Canterbury Museum


Trans-what? Assume Nothing: Celebrating Gender Diversity

Posted: 24 June 2009

Transsexual, intersex, gender fluid – when you enter Assume Nothing at Canterbury Museum expect to be greeted by a series of intimate portraits and a long list of terms that illustrate the diversity of gender identity.

Photographer Rebecca Swan says this list is by no means exhaustive.

“There are terms like transgender, transsexual, whakawāhine, fa’afafine, hermaphrodite or intersex, as well as drag kings and drag queens. But within those boxes, every person’s way of identifying their gender is unique. Not everyone fits neatly into these categories. The title sums it up – although sometimes it’s challenging, I try not to assume anything about anyone’s gender identity or in-fact anything about them.” she says.

Developed and toured by TheNewDowse, Assume Nothing is on display at Canterbury Museum as part of the Christchurch Arts Festival 2009. The exhibition explores the intimacies, complexities and nuances of gender diversity through a collection of portrait photographs by Rebecca Swan and films by Kirsty MacDonald. Individuals portrayed include much-loved New Zealand personalities Carmen Rupe and Georgina Beyer, activist and spokesperson Mani Bruce Mitchell, and artist Shigeyuki Kihara.

Several of the people profiled in the exhibition also took part in the Human Rights Commission’s Inquiry into the Discrimination faced by Transgender People. The final report was published in January 2008.

Kirsty MacDonald says, “This is my hope, that while my film and Rebecca’s images will not tell you what to think about gender, they may open up cracks in your thinking and move you to embrace the idea of assuming nothing about her, him, you, or me.”

Alongside the exhibition, Canterbury Museum and the Human Rights Commission are running a series of public programmes that focus on improving understanding about the human rights issues faced by trans people and reducing discrimination.

Swan says greater awareness of the diversity of gender identity is an important step towards reducing stereotypes and discrimination.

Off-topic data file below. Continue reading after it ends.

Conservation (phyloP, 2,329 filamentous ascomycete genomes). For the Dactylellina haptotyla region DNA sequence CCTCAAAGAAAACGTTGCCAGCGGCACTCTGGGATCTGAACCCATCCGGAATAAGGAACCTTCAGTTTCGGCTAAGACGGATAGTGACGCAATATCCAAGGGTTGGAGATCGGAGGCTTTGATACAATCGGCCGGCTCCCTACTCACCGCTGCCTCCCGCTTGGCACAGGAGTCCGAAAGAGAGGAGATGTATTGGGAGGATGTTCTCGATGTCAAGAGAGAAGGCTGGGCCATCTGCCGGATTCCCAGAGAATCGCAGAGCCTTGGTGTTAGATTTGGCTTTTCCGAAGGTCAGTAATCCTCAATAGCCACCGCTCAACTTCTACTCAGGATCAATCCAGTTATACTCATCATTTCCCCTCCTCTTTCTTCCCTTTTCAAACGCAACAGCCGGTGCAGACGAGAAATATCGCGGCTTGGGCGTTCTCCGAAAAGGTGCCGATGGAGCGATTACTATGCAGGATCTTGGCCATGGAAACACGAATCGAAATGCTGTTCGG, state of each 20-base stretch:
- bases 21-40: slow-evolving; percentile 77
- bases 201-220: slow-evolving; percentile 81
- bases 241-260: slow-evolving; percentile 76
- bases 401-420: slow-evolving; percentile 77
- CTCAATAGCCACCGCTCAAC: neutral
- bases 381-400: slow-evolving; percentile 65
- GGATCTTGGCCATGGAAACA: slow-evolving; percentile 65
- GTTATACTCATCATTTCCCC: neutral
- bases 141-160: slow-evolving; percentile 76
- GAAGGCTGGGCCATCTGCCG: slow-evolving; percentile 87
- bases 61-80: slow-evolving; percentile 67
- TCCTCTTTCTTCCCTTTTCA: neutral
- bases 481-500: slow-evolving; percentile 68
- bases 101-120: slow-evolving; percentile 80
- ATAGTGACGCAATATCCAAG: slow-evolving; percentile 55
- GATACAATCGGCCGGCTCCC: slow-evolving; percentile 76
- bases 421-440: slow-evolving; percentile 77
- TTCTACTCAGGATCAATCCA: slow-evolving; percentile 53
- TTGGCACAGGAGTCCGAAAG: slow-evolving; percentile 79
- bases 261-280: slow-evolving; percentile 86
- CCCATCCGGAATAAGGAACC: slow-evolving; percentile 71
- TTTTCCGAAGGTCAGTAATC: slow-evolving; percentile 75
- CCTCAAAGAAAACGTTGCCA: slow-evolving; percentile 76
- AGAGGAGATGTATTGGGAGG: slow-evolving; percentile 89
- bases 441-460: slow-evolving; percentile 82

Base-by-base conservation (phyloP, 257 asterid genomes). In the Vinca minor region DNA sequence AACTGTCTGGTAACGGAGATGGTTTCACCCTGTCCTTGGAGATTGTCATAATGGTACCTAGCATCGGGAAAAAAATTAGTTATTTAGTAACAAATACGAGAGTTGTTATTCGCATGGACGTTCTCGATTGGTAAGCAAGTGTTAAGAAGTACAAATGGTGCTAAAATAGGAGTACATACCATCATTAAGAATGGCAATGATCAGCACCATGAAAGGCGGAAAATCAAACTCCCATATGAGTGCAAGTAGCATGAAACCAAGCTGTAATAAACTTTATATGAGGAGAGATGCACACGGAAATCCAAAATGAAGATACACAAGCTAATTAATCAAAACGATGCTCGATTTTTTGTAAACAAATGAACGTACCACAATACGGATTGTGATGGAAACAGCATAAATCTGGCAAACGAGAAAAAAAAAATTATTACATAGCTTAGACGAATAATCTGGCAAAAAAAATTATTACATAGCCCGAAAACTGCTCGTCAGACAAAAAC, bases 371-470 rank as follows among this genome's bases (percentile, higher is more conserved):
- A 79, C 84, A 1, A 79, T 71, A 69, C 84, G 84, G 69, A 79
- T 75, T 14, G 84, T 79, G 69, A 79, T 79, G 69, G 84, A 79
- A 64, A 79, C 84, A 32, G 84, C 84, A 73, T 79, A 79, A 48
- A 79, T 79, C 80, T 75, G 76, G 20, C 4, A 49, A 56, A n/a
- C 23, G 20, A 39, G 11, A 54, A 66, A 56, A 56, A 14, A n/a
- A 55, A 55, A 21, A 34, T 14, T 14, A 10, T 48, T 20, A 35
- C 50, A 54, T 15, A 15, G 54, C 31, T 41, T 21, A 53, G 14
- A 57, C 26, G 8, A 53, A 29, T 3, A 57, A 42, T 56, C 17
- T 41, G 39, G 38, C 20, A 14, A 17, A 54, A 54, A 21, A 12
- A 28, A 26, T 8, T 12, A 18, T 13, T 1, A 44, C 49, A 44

“I believe discrimination based on any form of difference, occurs predominantly through a lack of awareness. I have such huge admiration for everyone in Assume Nothing who generously share themselves with complete strangers via the book, the film and the exhibition. I believe it's this vulnerability that moves people and that's the bridge to understanding and respect. That's the essence of the project for me."

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Rebecca Swan and Kirsty MacDonald will be attending an invitation only preview of the exhibition at Canterbury Museum on Friday 3 July. For further information, interview and image requests please contact Communications Manager Karin Stahel on 03 366 9429 ext 869.

For a summary of the Transgender Inquiry report visit http://www.hrc.co.nz/transgenderinquiry


Public Programmes at Canterbury Museum

Assume Nothing Floor Talk: Rebecca Swan and Kirsty MacDonald
28 July, 5.30 – 7.00 pm 
Artist Rebecca Swan and film maker Kirsty MacDonald share their passion for the Assume Nothing project, the challenges, both personal and professional and the extraordinary trust and respect developed over 14 years to create the artworks you see today.

Trans 101: an introduction
28 July, 7.30 – 9.00 pm
A fun session for people wanting to understand more about the issues faced by transgender and transsexual people. The panel of guests reflects the diversity of trans communities. Bring along your questions and hear about the Human Rights Commission’s Transgender Inquiry, and ways you can support its actions and recommendations.

Young and Trans: working positively with trans youth
18 August, 5.30 – 7.00 pm 
A workshop tailored to those working with youth, this programme focuses on creating schools, youth groups and health services that are positive, inclusive and safe for trans youth. Guest speakers include trans youth and people that work with them.

Trans Vocal: sharing our stories builds our community
18 August, 7.30 – 9.00 pm 
Trans people will talk about the power of using creativity to express their gender identity. This session is a celebration for trans people, their families and friends, and is open to the general public. 

General admission to Canterbury Museum is free; donations are appreciated.

Canterbury Museum is located on Rolleston Avenue, in the Cultural Precinct, next to the Christchurch Botanic Gardens and opposite The Arts Centre on Worcester Boulevard.